House Republicans are pushing the Trump administration to take a hard look at the Obama administration’s release last year of several Iranian prisoners as well as a reported decision to abandon the pursuit of Iranian fugitives – even suggesting some cases be re-opened.
The calls follow an extensive report by Politico earlier this week on the Iran dealings.
The article said some of the prisoners released as part of a January 2016 prisoner swap with Iran had actually been "accused by Obama's own Justice Department of posing threats to national security." At the time of their release, the prisoners were described by then-President Barack Obama as "civilians," and their release was framed as a "reciprocal humanitarian gesture" in exchange for the return of several American prisoners held by Iran.
In addition, the administration reportedly dropped charges against more than a dozen fugitives suspected of aiding Iran's nuclear and military weapons programs. Politico also suggested that “Justice and State Department officials denied or delayed requests from prosecutors and agents to lure some key Iranian fugitives to friendly countries so that they could be arrested.”
The revelations are now inspiring calls from lawmakers to review some of the cases abandoned by the previous administration.
In a letter to Secretary of State Rex Tillerson and Attorney General Jeff Sessions, House Foreign Affairs Committee Chairman Ed Royce, R-Calif., and Rep. Brian Mast, R-Fla., said the new details prove "the Obama Administration appears to have done serious damage to our national security."
In light of the claims, Royce recommended the Trump administration "revive law enforcement efforts unwisely abandoned by the Obama Administration to target individuals assisting Iran in its pursuit of its nuclear and missile programs." Royce says this includes the possibility of re-opening cases that had reportedly been hindered, and "an administration-wide policy directive to encourage investigations of Iranian commodity trafficking efforts that includes a determined extradition process."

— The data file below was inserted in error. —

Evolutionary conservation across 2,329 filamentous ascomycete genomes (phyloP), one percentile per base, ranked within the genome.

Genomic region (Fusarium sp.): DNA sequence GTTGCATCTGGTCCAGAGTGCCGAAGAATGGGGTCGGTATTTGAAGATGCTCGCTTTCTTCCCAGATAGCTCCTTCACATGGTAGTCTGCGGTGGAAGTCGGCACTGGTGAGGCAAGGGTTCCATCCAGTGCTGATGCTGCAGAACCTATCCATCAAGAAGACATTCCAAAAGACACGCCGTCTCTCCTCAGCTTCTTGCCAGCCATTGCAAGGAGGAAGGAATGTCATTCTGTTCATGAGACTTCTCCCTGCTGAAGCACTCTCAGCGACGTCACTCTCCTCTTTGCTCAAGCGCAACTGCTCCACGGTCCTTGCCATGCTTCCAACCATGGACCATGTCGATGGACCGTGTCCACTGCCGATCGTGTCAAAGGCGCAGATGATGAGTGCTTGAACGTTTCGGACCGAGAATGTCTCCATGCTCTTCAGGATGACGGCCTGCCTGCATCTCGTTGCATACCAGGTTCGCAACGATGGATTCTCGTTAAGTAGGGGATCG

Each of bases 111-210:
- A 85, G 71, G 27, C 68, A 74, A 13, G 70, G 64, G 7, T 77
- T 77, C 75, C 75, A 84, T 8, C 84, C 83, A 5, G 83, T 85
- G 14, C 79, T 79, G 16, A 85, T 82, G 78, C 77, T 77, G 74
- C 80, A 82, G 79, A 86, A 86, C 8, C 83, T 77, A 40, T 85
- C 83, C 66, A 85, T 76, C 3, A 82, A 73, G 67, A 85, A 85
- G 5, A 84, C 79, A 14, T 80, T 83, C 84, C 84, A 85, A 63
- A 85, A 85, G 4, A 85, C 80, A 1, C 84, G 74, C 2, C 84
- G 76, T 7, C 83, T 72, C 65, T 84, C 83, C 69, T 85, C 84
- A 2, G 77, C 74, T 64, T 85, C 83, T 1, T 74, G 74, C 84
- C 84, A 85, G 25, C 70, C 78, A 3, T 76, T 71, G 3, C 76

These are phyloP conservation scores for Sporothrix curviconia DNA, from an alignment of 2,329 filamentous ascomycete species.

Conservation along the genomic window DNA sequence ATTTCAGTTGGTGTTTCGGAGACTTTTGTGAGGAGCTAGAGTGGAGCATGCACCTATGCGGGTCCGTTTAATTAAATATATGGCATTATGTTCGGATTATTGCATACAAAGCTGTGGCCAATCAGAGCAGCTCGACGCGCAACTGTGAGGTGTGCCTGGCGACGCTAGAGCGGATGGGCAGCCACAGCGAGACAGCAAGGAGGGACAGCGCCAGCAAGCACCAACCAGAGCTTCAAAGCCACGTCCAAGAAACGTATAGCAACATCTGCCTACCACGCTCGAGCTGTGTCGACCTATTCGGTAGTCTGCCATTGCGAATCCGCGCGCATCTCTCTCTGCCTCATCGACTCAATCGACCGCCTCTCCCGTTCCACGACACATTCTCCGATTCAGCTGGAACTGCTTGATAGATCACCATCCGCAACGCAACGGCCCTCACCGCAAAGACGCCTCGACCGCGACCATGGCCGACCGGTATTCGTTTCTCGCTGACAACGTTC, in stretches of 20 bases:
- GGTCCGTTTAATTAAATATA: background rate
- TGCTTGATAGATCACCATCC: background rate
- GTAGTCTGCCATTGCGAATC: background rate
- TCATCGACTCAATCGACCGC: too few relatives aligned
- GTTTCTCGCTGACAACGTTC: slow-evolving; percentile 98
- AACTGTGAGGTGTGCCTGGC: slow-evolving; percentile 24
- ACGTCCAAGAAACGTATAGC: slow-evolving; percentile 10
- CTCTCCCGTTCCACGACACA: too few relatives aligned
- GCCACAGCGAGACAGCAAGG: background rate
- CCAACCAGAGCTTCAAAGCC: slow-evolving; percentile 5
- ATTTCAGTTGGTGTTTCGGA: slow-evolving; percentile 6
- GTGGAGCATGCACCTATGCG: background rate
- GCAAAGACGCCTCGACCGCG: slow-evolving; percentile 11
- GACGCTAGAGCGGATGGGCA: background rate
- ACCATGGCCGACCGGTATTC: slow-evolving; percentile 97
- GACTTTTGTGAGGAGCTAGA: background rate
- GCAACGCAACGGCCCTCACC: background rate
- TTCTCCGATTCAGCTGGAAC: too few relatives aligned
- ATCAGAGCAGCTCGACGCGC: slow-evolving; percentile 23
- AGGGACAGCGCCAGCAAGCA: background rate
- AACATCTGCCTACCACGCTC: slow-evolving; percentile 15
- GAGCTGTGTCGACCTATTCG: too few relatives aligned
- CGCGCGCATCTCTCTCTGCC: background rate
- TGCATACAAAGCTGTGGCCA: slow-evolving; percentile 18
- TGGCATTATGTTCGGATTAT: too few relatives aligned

House Majority Leader Kevin McCarthy, R-Calif., declared on Twitter that it has become clearer than ever that "President Obama's Iran deal has been an unmitigated disaster."
"This fits a larger pattern where the Obama Administration consistently downplayed the Iranian threat in order to get a deal done at any cost," McCarthy added in a statement.
Politico's reporting, and the sentiments from both McCarthy and Royce, seem to be supported by an expert who testified before Royce's committee earlier this month.
Dr. David Albright, president of the Institute for Science & International Security, testified earlier this month that "during the [Iran Deal] negotiations and for some time afterwards, the [Obama] administration blocked or did not process several extradition requests and lure memos aimed at arresting and convicting Iranians and their agents engaged in breaking U.S. export and sanctions laws."
According to Albright, the blocking or delaying of requests also "served to discourage new or on-going federal investigations of commodity trafficking involving Iran."
The reason for all of this, according to Albright, was a "misplaced fear that Iran would walk away from the [nuclear] deal."
Fox News’ Rich Edson contributed to this report.